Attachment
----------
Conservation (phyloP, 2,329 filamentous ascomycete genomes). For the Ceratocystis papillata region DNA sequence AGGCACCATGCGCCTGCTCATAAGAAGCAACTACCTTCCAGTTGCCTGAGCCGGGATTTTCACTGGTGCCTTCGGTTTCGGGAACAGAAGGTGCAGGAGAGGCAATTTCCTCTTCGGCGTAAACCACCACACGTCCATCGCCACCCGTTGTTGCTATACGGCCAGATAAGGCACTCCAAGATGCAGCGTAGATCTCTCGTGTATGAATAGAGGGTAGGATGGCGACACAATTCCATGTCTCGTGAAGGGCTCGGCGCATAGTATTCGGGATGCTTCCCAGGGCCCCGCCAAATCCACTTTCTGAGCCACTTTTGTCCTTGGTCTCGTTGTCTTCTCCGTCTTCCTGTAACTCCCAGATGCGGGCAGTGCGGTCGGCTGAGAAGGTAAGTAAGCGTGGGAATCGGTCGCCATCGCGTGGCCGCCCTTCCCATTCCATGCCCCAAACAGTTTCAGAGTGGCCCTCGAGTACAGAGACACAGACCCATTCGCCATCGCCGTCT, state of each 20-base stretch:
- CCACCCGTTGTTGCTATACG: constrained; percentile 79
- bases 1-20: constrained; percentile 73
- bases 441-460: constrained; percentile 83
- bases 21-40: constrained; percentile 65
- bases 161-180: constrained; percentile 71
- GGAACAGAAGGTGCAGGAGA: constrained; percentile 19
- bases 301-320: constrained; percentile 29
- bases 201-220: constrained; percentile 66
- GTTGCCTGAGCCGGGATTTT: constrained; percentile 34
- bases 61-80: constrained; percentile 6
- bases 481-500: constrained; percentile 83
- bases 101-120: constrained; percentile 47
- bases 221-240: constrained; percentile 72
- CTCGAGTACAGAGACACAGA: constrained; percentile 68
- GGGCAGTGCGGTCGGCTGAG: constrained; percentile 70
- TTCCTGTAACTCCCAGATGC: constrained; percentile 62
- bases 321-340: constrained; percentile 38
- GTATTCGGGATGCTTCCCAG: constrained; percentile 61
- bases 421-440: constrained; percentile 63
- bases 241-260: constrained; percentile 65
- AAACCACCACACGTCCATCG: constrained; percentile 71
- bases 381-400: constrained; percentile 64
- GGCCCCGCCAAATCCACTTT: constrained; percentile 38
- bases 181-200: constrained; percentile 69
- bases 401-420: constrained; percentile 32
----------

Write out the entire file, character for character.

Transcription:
Conservation (phyloP, 2,329 filamentous ascomycete genomes). For the Ceratocystis papillata region DNA sequence AGGCACCATGCGCCTGCTCATAAGAAGCAACTACCTTCCAGTTGCCTGAGCCGGGATTTTCACTGGTGCCTTCGGTTTCGGGAACAGAAGGTGCAGGAGAGGCAATTTCCTCTTCGGCGTAAACCACCACACGTCCATCGCCACCCGTTGTTGCTATACGGCCAGATAAGGCACTCCAAGATGCAGCGTAGATCTCTCGTGTATGAATAGAGGGTAGGATGGCGACACAATTCCATGTCTCGTGAAGGGCTCGGCGCATAGTATTCGGGATGCTTCCCAGGGCCCCGCCAAATCCACTTTCTGAGCCACTTTTGTCCTTGGTCTCGTTGTCTTCTCCGTCTTCCTGTAACTCCCAGATGCGGGCAGTGCGGTCGGCTGAGAAGGTAAGTAAGCGTGGGAATCGGTCGCCATCGCGTGGCCGCCCTTCCCATTCCATGCCCCAAACAGTTTCAGAGTGGCCCTCGAGTACAGAGACACAGACCCATTCGCCATCGCCGTCT, state of each 20-base stretch:
- CCACCCGTTGTTGCTATACG: constrained; percentile 79
- bases 1-20: constrained; percentile 73
- bases 441-460: constrained; percentile 83
- bases 21-40: constrained; percentile 65
- bases 161-180: constrained; percentile 71
- GGAACAGAAGGTGCAGGAGA: constrained; percentile 19
- bases 301-320: constrained; percentile 29
- bases 201-220: constrained; percentile 66
- GTTGCCTGAGCCGGGATTTT: constrained; percentile 34
- bases 61-80: constrained; percentile 6
- bases 481-500: constrained; percentile 83
- bases 101-120: constrained; percentile 47
- bases 221-240: constrained; percentile 72
- CTCGAGTACAGAGACACAGA: constrained; percentile 68
- GGGCAGTGCGGTCGGCTGAG: constrained; percentile 70
- TTCCTGTAACTCCCAGATGC: constrained; percentile 62
- bases 321-340: constrained; percentile 38
- GTATTCGGGATGCTTCCCAG: constrained; percentile 61
- bases 421-440: constrained; percentile 63
- bases 241-260: constrained; percentile 65
- AAACCACCACACGTCCATCG: constrained; percentile 71
- bases 381-400: constrained; percentile 64
- GGCCCCGCCAAATCCACTTT: constrained; percentile 38
- bases 181-200: constrained; percentile 69
- bases 401-420: constrained; percentile 32